Arzoo Osanloo is Associate Professor in the Department of Law, Societies, and Justice and the Director of the UW’s Middle East Center. She also holds adjunct appointments in the School of Law and the Departments of Anthropology, Near Eastern Languages and Civilization, Gender, Women’s and Sexuality Studies, and Comparative Religion. She earned her Ph.D. in Cultural Anthropology at Stanford University in 2002. Prior to that, she practiced law, having received by J.D. from The American University in 1993.
As a former immigration and asylum/refugee attorney, Professor Osanloo became concerned with the fraught but often neglected relationship between ‘culture’ and ‘rights.’ As a legal anthropologist, her research and teaching focus on the intersection of law, culture, and politics, including human rights and humanitarianism. Her research explores the formations of women’s rights and human rights in cultural contexts and draws on continuing ethnographic fieldwork in Iran. Her first project explored the politicization of 'rights talk' and women’s subjectivities in post-revolutionary Iran, and resulted in the book, The Politics of Women’s Rights in Iran (Princeton University Press, 2009). Her courses focus on human rights, refugee rights and identity, humanitarianism, post-conflict reconciliation, and women’s rights in Muslim societies.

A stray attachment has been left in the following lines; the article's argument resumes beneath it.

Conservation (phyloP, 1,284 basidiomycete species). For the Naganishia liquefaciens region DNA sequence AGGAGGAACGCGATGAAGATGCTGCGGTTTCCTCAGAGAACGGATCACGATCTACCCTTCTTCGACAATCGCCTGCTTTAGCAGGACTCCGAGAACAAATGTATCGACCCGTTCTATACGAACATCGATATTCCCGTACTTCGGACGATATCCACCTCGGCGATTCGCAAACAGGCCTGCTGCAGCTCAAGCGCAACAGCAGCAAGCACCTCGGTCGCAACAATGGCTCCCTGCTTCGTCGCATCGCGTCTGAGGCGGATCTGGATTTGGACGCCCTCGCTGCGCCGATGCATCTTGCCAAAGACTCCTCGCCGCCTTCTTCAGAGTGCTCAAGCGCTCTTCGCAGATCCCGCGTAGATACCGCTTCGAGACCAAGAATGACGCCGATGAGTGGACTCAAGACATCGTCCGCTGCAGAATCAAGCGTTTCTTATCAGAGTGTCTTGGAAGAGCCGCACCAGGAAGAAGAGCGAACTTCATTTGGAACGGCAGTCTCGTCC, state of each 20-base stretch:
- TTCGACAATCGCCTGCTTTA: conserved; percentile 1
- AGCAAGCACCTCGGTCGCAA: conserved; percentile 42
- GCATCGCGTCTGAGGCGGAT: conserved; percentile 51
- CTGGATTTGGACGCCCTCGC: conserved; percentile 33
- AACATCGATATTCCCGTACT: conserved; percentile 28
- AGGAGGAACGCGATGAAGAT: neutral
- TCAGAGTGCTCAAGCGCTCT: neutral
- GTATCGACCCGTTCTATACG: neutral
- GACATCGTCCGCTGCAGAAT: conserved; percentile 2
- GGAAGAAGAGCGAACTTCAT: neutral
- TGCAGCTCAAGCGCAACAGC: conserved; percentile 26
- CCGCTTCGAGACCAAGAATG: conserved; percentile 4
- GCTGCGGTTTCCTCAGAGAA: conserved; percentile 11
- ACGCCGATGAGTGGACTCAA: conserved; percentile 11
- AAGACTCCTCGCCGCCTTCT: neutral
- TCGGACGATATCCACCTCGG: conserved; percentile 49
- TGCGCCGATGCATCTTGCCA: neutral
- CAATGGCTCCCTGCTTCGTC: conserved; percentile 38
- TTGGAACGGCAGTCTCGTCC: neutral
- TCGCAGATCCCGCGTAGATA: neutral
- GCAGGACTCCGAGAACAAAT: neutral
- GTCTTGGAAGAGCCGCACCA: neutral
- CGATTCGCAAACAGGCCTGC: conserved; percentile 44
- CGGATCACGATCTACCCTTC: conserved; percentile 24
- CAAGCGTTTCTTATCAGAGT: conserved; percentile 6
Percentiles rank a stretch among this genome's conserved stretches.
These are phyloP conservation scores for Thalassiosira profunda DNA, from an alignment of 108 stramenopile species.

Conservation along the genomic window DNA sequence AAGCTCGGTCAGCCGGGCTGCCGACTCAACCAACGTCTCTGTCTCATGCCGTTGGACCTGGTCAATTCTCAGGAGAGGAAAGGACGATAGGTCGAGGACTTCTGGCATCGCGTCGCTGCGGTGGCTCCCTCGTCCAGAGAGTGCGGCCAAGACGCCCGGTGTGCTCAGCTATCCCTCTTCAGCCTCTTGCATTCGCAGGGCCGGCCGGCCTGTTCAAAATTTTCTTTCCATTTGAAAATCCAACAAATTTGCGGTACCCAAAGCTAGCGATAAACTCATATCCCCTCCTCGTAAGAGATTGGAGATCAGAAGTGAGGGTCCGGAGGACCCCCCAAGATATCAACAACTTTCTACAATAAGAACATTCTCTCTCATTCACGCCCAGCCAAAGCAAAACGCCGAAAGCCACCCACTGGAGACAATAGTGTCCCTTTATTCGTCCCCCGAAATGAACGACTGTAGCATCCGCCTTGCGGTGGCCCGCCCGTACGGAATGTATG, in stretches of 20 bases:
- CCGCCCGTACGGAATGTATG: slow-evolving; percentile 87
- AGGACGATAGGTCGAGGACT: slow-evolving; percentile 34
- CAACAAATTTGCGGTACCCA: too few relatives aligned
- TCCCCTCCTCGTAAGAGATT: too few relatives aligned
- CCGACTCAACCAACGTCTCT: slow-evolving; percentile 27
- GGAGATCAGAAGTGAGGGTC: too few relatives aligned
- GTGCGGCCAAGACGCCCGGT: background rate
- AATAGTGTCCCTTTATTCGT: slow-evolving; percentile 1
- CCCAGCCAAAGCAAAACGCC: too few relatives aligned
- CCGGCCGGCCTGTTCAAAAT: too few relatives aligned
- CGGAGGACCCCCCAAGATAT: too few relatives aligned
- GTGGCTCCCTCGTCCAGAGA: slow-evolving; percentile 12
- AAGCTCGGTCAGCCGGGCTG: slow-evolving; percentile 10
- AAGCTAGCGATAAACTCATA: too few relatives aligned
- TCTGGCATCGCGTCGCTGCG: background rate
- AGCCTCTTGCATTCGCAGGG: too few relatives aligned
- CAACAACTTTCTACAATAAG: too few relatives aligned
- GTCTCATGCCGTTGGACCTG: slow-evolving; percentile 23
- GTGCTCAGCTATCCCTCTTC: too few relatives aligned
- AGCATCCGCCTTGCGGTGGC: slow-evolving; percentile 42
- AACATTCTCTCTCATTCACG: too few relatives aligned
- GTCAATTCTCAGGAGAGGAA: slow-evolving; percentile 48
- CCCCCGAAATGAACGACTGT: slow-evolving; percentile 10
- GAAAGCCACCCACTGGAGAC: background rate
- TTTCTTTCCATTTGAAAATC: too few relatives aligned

Professor Osanloo is currently working on a new research project that examines the Islamic mandate of forgiveness, compassion, and mercy in Iran’s criminal sanctioning system, jurisprudential scholarship, and everyday acts among pious Muslims. This new research project considers the Muslim mandate of forgiveness or forbearance as a central ordering component of an Islamic way of life. Her interest is not simply in the texts of the sources, Qur'an and Hadiths, but also in how pious Muslims practice forgiveness, forbearance, mercy, and compassion in everyday life. That is, how does this compulsion to Muslims manifest through social interaction, law, and states politics? Iran’s criminal sanctioning laws are one specific focus of this work, laws which permit individual forgiveness (not to be confused with the state pardon). One of the aims of this study will be to appraise the relationship between the legal and social manifestation of forgiveness to a certain understanding of human rights. In addition, the work will assess how the Muslim compulsion to forgive and forbear may potentially play a role in reconciliation and transitional justice, and how gender (symbolically and literally) figures into forgiveness.
Besides working on book projects, Professor Osanloo has published in numerous edited volumes and peer-reviewed journals, including American Ethnologist, Cultural Anthropology, Political and Legal Anthropology Review, and Iranian Studies.